We, the European non-alcoholic beverage industry, are firmly committed to deliver on the EU Green Deal objectives to reduce waste, increase resource efficiency and accelerate the transition to a circular economy.
Making our packaging fully recyclable, maximizing its collection through well-designed collection schemes and increasing the share of recycled content are the cornerstones of our industry’s actions to achieve a circular economy for our beverage packaging.
“An increasing number of non-food industries are using food grade recycled PET coming from beverage bottles and are transforming them into other products.”
Recycled PET — everybody wants it
PET is an extremely versatile plastic material that can be recycled over and over again. This makes it one of the most sustainable packaging materials today. The demand on the market for high-quality recycled PET that is suitable for the food industry is hence very high. An increasing number of non-food industries are using food grade recycled PET coming from beverage bottles and are transforming them into other products. Consumers might not be aware, but in shopping malls, clothes, backpacks, carpets, toys, audio speakers and so much more are often produced from PET (polyester). But what will happen to that winter jacket that is made out of PET bottles after it has been worn for a couple of years? It will not be recycled into a new winter jacket, but most likely be thrown away and probably end up in a landfill or incinerator. This means the material was downcycled and the high-quality recycling loop was broken, making it a non-circular product. The shift toward truly circular products and packaging should be fair. Increased use of recycled content by one sector should not be at the expense of breaking another sector’s closed loop.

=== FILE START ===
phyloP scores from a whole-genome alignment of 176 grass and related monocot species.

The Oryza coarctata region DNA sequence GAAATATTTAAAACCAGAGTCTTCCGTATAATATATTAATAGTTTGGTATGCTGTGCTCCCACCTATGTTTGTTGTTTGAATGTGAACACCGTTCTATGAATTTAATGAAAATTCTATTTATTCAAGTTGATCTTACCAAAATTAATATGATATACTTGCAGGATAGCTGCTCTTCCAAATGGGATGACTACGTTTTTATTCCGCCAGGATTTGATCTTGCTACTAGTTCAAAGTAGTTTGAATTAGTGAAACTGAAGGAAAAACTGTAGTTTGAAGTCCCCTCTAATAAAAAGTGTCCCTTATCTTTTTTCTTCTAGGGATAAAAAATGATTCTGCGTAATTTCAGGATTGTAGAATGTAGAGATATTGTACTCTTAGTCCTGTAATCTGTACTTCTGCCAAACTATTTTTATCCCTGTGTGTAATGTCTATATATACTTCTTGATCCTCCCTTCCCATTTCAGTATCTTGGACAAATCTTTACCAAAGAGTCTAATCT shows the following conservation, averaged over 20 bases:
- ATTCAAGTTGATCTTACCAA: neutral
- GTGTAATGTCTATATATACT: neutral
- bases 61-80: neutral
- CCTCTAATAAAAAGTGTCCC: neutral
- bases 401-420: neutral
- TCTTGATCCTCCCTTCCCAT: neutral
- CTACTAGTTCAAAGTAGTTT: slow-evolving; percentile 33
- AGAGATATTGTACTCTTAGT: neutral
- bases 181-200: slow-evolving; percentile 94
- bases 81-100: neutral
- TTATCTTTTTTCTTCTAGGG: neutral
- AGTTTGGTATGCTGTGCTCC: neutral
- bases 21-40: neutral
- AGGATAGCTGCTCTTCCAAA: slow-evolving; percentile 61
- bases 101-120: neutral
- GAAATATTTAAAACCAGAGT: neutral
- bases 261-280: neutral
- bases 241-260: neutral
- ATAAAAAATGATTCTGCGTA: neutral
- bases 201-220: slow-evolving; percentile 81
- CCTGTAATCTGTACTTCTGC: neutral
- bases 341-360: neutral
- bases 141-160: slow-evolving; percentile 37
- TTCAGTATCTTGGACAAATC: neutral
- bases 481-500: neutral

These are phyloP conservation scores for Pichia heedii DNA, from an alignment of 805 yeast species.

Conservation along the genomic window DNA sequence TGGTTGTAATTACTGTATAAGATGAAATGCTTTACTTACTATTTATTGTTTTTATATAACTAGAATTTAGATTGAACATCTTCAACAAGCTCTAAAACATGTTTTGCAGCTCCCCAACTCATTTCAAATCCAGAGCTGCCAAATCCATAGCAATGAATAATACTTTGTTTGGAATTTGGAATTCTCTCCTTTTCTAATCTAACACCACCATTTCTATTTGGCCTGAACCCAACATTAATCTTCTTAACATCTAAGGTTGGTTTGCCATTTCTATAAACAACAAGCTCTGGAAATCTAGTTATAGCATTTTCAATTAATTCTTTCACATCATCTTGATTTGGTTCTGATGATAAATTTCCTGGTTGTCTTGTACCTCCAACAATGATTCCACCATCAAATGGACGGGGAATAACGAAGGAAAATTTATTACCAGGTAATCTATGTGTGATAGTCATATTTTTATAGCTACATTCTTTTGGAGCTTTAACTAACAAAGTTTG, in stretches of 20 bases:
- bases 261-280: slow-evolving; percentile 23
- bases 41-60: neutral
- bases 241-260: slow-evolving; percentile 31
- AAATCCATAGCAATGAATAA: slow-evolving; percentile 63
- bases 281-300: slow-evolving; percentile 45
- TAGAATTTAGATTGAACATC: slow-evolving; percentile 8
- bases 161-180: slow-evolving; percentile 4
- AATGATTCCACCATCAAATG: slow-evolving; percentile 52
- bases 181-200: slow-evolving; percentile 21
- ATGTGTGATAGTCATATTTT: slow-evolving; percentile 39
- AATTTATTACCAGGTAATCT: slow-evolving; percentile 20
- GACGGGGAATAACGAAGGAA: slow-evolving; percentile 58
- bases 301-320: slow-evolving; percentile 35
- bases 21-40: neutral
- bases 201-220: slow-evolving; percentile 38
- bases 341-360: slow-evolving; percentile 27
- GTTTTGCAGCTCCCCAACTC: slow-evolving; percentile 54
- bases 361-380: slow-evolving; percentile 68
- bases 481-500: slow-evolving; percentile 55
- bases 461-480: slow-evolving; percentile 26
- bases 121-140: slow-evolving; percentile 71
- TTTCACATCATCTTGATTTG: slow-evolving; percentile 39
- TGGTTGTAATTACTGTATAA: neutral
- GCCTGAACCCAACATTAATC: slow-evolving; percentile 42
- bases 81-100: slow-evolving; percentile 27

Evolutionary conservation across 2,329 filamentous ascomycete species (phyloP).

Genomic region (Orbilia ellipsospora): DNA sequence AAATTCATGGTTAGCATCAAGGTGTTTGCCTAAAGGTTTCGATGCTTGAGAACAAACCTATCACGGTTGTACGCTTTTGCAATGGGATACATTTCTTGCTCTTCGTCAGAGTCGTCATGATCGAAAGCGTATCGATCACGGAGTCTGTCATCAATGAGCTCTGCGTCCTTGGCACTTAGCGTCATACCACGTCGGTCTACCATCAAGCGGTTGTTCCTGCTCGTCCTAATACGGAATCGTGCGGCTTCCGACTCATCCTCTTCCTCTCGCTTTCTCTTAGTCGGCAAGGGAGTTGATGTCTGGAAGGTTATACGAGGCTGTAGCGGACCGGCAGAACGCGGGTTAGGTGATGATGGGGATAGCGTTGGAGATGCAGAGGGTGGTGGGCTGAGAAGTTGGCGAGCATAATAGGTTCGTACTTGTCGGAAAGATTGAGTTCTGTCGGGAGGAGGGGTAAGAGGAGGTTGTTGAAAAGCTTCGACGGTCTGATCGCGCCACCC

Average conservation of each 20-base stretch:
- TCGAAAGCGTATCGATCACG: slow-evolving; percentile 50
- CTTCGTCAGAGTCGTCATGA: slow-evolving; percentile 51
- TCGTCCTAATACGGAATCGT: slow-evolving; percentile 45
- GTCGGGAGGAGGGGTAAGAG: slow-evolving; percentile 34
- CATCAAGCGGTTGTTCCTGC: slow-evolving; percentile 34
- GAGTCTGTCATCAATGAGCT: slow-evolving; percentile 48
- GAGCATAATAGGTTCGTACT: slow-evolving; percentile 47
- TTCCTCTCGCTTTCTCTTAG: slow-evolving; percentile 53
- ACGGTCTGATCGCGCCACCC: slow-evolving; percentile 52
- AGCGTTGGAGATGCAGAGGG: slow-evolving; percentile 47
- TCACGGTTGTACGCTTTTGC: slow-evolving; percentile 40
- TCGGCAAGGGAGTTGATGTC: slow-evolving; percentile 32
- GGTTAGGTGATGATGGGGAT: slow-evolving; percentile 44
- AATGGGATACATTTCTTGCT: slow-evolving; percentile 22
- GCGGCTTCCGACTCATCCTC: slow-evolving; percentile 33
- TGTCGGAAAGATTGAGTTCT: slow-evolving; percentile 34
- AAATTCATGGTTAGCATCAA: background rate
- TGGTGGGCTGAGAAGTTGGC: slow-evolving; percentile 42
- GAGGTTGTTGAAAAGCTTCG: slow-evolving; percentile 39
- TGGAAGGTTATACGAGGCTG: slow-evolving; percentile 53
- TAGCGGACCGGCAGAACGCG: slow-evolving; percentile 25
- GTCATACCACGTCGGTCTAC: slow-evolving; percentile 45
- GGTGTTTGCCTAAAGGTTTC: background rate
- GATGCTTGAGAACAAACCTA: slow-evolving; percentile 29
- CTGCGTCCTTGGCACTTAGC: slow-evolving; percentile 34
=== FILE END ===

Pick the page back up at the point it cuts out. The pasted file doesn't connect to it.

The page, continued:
Give us our recycled bottles back. Don’t break the loop.